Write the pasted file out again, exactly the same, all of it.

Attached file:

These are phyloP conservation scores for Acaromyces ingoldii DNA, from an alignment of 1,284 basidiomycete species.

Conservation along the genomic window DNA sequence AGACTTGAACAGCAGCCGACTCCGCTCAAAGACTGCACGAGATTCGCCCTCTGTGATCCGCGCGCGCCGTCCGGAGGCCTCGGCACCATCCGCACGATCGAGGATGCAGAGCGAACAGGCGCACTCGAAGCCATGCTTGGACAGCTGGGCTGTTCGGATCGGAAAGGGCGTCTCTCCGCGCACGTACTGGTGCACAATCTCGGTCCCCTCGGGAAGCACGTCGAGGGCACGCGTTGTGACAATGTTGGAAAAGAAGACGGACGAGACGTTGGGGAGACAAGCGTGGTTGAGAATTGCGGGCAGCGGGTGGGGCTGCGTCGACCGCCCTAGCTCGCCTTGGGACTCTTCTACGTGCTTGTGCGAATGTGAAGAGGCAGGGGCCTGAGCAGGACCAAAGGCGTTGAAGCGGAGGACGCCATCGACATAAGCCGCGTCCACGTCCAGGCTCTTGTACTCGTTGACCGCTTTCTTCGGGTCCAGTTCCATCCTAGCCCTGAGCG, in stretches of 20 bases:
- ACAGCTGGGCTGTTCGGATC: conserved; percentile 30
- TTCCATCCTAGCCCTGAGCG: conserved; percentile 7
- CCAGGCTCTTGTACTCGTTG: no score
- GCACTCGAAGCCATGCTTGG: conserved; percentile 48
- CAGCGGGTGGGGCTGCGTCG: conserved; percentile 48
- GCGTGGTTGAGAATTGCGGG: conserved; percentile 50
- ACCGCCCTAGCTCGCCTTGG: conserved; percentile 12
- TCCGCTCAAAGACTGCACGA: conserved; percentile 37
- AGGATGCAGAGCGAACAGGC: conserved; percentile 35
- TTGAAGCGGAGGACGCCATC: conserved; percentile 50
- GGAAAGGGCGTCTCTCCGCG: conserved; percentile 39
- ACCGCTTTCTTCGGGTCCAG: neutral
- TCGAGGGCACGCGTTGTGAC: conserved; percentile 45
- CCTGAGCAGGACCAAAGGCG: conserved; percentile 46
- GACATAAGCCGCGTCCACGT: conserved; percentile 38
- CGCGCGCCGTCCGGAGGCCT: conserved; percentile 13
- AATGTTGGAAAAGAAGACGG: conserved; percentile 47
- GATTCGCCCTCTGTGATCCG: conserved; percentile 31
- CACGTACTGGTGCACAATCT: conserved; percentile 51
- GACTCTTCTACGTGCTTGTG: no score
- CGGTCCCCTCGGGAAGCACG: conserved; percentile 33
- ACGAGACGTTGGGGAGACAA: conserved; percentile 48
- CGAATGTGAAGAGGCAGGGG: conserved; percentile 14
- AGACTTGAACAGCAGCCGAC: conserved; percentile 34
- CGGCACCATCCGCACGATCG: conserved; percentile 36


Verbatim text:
These are phyloP conservation scores for Acaromyces ingoldii DNA, from an alignment of 1,284 basidiomycete species.

Conservation along the genomic window DNA sequence AGACTTGAACAGCAGCCGACTCCGCTCAAAGACTGCACGAGATTCGCCCTCTGTGATCCGCGCGCGCCGTCCGGAGGCCTCGGCACCATCCGCACGATCGAGGATGCAGAGCGAACAGGCGCACTCGAAGCCATGCTTGGACAGCTGGGCTGTTCGGATCGGAAAGGGCGTCTCTCCGCGCACGTACTGGTGCACAATCTCGGTCCCCTCGGGAAGCACGTCGAGGGCACGCGTTGTGACAATGTTGGAAAAGAAGACGGACGAGACGTTGGGGAGACAAGCGTGGTTGAGAATTGCGGGCAGCGGGTGGGGCTGCGTCGACCGCCCTAGCTCGCCTTGGGACTCTTCTACGTGCTTGTGCGAATGTGAAGAGGCAGGGGCCTGAGCAGGACCAAAGGCGTTGAAGCGGAGGACGCCATCGACATAAGCCGCGTCCACGTCCAGGCTCTTGTACTCGTTGACCGCTTTCTTCGGGTCCAGTTCCATCCTAGCCCTGAGCG, in stretches of 20 bases:
- ACAGCTGGGCTGTTCGGATC: conserved; percentile 30
- TTCCATCCTAGCCCTGAGCG: conserved; percentile 7
- CCAGGCTCTTGTACTCGTTG: no score
- GCACTCGAAGCCATGCTTGG: conserved; percentile 48
- CAGCGGGTGGGGCTGCGTCG: conserved; percentile 48
- GCGTGGTTGAGAATTGCGGG: conserved; percentile 50
- ACCGCCCTAGCTCGCCTTGG: conserved; percentile 12
- TCCGCTCAAAGACTGCACGA: conserved; percentile 37
- AGGATGCAGAGCGAACAGGC: conserved; percentile 35
- TTGAAGCGGAGGACGCCATC: conserved; percentile 50
- GGAAAGGGCGTCTCTCCGCG: conserved; percentile 39
- ACCGCTTTCTTCGGGTCCAG: neutral
- TCGAGGGCACGCGTTGTGAC: conserved; percentile 45
- CCTGAGCAGGACCAAAGGCG: conserved; percentile 46
- GACATAAGCCGCGTCCACGT: conserved; percentile 38
- CGCGCGCCGTCCGGAGGCCT: conserved; percentile 13
- AATGTTGGAAAAGAAGACGG: conserved; percentile 47
- GATTCGCCCTCTGTGATCCG: conserved; percentile 31
- CACGTACTGGTGCACAATCT: conserved; percentile 51
- GACTCTTCTACGTGCTTGTG: no score
- CGGTCCCCTCGGGAAGCACG: conserved; percentile 33
- ACGAGACGTTGGGGAGACAA: conserved; percentile 48
- CGAATGTGAAGAGGCAGGGG: conserved; percentile 14
- AGACTTGAACAGCAGCCGAC: conserved; percentile 34
- CGGCACCATCCGCACGATCG: conserved; percentile 36